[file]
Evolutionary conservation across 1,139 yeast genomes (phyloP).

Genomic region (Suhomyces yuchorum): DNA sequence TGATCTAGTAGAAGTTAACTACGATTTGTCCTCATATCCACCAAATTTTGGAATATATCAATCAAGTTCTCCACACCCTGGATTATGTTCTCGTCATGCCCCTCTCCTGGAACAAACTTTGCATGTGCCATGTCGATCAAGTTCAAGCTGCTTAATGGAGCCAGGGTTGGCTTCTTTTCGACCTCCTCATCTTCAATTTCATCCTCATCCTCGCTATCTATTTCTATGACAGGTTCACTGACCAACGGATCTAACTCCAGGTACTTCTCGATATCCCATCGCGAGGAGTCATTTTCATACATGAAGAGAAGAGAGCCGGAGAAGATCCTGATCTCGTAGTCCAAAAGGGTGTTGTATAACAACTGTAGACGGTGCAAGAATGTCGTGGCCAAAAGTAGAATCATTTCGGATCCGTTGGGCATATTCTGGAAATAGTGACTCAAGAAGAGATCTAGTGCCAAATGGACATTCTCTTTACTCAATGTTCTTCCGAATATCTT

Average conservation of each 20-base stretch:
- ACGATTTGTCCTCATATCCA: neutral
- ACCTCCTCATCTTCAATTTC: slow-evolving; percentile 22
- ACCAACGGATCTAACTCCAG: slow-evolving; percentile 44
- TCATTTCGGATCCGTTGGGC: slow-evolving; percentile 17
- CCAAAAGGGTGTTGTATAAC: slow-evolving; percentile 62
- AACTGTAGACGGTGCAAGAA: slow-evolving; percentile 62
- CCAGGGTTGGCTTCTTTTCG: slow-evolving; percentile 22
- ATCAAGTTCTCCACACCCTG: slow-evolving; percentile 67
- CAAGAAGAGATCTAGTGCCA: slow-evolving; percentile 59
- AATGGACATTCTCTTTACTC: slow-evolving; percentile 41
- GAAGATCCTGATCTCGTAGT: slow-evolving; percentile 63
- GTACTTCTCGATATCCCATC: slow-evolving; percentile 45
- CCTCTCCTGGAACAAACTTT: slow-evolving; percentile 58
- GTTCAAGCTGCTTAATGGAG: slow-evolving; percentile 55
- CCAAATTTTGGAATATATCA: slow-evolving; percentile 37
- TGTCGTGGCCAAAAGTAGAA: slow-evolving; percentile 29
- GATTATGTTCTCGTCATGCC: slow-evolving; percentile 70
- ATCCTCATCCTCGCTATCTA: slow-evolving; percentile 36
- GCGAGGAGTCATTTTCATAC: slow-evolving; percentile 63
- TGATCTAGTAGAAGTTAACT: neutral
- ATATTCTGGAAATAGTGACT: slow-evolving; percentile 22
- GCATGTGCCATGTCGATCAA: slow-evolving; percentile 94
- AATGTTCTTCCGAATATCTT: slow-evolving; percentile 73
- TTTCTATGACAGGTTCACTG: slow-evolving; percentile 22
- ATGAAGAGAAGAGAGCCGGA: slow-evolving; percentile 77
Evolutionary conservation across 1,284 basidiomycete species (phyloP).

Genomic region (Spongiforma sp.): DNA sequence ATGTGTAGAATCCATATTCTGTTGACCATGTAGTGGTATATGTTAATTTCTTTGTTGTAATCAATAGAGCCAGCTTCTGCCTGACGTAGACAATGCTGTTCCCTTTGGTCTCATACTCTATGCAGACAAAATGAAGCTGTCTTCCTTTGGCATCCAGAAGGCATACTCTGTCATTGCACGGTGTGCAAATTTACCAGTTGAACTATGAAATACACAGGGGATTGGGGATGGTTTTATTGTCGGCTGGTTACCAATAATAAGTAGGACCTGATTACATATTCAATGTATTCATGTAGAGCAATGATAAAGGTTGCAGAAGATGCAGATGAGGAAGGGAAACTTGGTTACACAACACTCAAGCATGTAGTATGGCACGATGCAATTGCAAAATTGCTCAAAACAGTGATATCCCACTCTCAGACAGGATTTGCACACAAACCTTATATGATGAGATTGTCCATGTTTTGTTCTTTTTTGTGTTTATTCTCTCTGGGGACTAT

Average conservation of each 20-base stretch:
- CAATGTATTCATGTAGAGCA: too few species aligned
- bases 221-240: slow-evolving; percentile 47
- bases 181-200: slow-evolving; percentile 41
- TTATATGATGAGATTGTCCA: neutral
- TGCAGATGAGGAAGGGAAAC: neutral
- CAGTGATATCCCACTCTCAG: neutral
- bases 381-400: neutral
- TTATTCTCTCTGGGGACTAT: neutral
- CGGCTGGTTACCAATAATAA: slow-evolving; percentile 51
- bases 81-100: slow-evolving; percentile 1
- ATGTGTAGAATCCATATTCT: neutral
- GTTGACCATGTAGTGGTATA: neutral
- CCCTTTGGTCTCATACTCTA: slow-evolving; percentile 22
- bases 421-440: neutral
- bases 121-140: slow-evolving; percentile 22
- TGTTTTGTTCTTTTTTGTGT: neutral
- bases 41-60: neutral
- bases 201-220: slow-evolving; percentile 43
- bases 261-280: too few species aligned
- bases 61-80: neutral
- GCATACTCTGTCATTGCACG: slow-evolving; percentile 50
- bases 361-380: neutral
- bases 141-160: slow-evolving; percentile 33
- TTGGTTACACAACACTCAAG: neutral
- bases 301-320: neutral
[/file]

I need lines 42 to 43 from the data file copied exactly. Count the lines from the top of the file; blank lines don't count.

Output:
- ATGTGTAGAATCCATATTCT: neutral
- GTTGACCATGTAGTGGTATA: neutral